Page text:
What’s The Definition of Product Bundling?
Bundling is a pricing strategy used by businesses to create a package deal for customers. It’s a way of upselling products and services that go together, such as the purchase of one product with another or two products at once. Businesses can use bundling to increase sales, reduce costs and create better customer experiences.
Bundling is often used with other marketing strategies like upselling, cross-selling, and product integration. While it can be used as a standalone strategy, it often works best when combined with other tactics. Now that you know the definition of product bundling let’s dive into the advantages of such a technique.
What Are The Advantages of Product Bundling?
A product bundle can offer a wider range of benefits for a company.
- Offering product bundles can simplify this experience by grouping related products with the customer’s needs. Mixed bundles, in particular, can be executed without removing the customer’s autonomy. They can add on additional products they need, recreate the curated solution without a component part, and so on.
- Customers often prefer to achieve a cluster of satisfactions through one purchase. People buy products to solve problems or to address specific needs. If a customer has multiple needs and your product bundle addresses most or all of them, this is convenient for the customer so there are high chances that he will prefer to buy the product bundle instead of buying each product individually.
- While bundles can be presented as an option, it’s also possible to offer some products only within bundles. In the first scenario, logically, the price of the bundle should be at least a little cheaper than the total amount of the bundled products’ separate sales prices.
What About Their Techniques?
There are several techniques when selling product bundles. Specifically, there are inventory clearance bundles, gifting bundles, buy one get one bundles, cross-sell bundles, mix and match bundles, new product bundles, and pure bundles.
Inventory Clearance Bundles
In order to free up inventory space and cut your inventory holding costs, you match a faster-moving item in the inventory with a slower-moving or static one. This strategy involves offering discounts on your bundles so that customers interested in a fast-selling product would consider the entire bundle to be a great deal and be more likely to purchase it.
Gifting bundles are designed for customers who wish to present a loved one with a collection of complimentary items. Most of the time, holiday seasons are when this kind of package is marketed. For instance, the famous protect-and-hydrate gift box from the cosmetics company Estee Lauder features four complementary skincare items.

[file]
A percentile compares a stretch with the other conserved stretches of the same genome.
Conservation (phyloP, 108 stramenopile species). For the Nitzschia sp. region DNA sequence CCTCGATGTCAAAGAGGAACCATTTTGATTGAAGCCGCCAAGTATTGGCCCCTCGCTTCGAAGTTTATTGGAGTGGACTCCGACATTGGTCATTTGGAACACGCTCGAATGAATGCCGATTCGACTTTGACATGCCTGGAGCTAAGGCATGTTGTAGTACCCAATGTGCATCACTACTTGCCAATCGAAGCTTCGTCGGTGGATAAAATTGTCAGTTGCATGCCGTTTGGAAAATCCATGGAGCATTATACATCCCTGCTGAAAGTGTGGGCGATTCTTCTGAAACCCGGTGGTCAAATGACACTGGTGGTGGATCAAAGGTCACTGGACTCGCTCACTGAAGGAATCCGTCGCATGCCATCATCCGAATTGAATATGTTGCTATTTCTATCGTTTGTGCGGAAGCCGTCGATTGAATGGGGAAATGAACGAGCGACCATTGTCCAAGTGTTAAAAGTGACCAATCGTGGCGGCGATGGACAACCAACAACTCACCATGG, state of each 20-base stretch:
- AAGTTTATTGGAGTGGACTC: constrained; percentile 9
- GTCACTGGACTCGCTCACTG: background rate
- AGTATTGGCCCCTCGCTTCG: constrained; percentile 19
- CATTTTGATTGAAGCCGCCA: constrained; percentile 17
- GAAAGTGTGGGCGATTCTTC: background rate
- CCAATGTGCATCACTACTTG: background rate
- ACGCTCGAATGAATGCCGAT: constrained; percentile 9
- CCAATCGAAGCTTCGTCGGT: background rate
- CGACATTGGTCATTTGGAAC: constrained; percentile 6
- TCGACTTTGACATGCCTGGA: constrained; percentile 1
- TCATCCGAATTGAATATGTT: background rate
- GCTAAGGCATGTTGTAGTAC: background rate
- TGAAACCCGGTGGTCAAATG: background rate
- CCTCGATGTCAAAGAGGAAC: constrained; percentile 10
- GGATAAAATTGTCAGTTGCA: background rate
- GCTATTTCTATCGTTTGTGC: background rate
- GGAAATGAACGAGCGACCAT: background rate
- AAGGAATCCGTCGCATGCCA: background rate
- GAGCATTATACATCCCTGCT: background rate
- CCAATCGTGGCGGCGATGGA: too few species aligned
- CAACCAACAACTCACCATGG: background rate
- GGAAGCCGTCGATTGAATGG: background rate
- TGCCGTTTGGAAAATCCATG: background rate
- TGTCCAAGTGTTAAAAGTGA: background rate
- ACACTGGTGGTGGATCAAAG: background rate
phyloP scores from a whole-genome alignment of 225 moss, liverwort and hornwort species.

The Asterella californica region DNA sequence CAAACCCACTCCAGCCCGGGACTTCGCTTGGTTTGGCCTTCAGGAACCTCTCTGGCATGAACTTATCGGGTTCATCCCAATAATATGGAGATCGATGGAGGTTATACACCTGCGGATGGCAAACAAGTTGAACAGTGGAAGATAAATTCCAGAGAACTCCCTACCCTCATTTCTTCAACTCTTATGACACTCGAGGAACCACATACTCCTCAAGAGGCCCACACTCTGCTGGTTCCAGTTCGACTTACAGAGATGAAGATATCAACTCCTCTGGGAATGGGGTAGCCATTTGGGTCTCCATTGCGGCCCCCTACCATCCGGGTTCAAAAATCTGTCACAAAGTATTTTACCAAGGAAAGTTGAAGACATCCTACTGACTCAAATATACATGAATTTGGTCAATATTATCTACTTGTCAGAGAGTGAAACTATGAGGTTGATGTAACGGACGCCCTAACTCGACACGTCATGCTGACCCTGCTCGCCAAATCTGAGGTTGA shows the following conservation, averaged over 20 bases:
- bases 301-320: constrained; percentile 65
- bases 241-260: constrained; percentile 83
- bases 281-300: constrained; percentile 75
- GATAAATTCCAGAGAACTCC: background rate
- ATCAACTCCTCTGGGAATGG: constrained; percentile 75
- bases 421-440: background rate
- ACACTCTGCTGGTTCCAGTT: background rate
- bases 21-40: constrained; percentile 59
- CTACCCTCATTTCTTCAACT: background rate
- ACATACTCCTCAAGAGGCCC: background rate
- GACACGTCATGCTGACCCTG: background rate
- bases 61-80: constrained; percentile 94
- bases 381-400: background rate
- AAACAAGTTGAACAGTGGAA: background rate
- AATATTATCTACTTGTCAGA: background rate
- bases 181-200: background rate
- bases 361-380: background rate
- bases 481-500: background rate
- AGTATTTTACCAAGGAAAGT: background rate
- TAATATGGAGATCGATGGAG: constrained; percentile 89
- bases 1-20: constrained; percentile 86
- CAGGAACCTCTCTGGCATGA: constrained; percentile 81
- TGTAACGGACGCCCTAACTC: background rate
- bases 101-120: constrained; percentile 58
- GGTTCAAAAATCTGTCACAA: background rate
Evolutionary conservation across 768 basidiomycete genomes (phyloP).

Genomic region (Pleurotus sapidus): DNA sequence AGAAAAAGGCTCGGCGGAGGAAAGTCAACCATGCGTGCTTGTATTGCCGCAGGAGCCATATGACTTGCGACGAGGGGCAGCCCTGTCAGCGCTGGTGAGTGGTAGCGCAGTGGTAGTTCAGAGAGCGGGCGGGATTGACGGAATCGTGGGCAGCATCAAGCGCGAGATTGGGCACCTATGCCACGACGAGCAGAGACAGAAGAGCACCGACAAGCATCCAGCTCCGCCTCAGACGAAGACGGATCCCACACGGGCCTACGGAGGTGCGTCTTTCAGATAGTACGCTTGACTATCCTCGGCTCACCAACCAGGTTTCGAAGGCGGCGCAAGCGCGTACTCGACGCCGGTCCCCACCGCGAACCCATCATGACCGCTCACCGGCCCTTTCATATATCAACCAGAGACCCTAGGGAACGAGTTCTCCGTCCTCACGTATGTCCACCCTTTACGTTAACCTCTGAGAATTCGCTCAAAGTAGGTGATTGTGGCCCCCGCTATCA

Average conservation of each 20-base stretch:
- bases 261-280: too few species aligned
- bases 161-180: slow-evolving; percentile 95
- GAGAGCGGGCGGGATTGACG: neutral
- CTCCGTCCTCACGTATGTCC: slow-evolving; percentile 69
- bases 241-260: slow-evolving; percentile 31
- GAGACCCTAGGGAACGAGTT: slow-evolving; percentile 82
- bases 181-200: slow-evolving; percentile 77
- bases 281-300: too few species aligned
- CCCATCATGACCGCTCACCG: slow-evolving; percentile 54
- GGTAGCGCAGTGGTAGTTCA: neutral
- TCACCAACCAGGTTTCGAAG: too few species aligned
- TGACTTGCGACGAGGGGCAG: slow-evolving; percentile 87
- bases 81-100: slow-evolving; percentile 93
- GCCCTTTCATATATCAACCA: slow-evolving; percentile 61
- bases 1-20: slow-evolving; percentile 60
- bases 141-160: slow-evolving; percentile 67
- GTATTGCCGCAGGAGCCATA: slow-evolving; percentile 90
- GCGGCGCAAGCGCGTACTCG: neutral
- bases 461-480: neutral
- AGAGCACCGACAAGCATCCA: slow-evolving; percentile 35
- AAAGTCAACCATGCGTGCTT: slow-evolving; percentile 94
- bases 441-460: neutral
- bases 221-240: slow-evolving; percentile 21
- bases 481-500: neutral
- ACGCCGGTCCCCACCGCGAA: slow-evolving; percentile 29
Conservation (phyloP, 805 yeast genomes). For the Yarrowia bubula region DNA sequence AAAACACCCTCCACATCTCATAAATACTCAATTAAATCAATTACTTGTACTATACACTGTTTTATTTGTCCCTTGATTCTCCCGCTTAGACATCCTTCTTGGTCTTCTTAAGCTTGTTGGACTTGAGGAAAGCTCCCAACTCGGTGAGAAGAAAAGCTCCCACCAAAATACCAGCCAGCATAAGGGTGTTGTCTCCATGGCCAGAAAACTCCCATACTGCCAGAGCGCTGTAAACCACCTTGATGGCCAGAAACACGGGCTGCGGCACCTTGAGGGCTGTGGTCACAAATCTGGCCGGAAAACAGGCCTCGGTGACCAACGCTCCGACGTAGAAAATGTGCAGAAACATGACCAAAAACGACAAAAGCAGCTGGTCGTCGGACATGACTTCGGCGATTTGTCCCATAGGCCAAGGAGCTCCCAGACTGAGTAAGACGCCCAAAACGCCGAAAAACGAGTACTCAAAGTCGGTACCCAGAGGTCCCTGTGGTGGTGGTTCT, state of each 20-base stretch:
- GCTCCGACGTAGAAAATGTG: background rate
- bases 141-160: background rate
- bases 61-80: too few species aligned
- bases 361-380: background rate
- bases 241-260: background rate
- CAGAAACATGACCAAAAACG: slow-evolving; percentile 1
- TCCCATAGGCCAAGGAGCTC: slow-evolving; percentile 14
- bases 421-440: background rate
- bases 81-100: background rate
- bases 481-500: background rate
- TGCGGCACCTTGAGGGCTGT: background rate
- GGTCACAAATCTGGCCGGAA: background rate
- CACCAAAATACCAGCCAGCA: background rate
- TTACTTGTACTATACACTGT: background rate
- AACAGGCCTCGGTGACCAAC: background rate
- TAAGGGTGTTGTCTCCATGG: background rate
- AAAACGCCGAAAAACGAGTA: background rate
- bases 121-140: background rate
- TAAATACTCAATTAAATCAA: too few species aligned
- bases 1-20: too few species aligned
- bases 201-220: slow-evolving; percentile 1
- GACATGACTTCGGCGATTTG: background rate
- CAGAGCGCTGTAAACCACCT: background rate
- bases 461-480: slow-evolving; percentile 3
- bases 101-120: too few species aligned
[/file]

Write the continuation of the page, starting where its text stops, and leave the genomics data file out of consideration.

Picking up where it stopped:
Buy One Get One Bundles
When you purchase one major item, you might save money or receive a free additional item by combining them together. This method works well for one-time purchase goods. In the case of electronics, for instance, a client who purchases a hair dryer would not return to the store to purchase the same item. Giving your consumers a free item, a discount, or a gift card can therefore encourage them to add additional things to their carts at a lower cost.
In this bundling technique, retailers sell a complementary product as an add-on to the main product. This type of bundling works well with lower-priced items, or accessories or parts that go with a more expensive item. For example, if you buy an iPhone, you would probably like to buy a case along with it. So the iPhone and case can be sold together as a bundle.
Mix and Match Bundles
The mix-and-match bundling method enables customers to select from a variety of related items. Brick and mortar retailers typically do this for quickly moving consumer goods like perishables or bulk items. Usually, you provide a few things for your consumers to select from, and they may put the selections together to make their own unique bundle.
New Product Bundles
In this technique, recently released items are promoted alongside more established or well-liked products in an effort to get clients to find your most recent offering. By combining new items with existing well-known offerings, e-commerce shops may increase the visibility of the new product. The more well-liked the current product is, the closer the customer is brought to the new product.
Pure bundling prohibits the sale of the individual items that make up the bundle separately. Instead, they can only be bought together. The options available to the consumer are constrained by this strategy.
Examples In Product Bundling
If you buy three books in one bundle, you might receive them at a discount compared to buying each book individually. This makes sense when buying related items together (for example, three textbooks), but it also works well when selling unrelated products that consumers find complementary or useful together (for example, an umbrella and raincoat).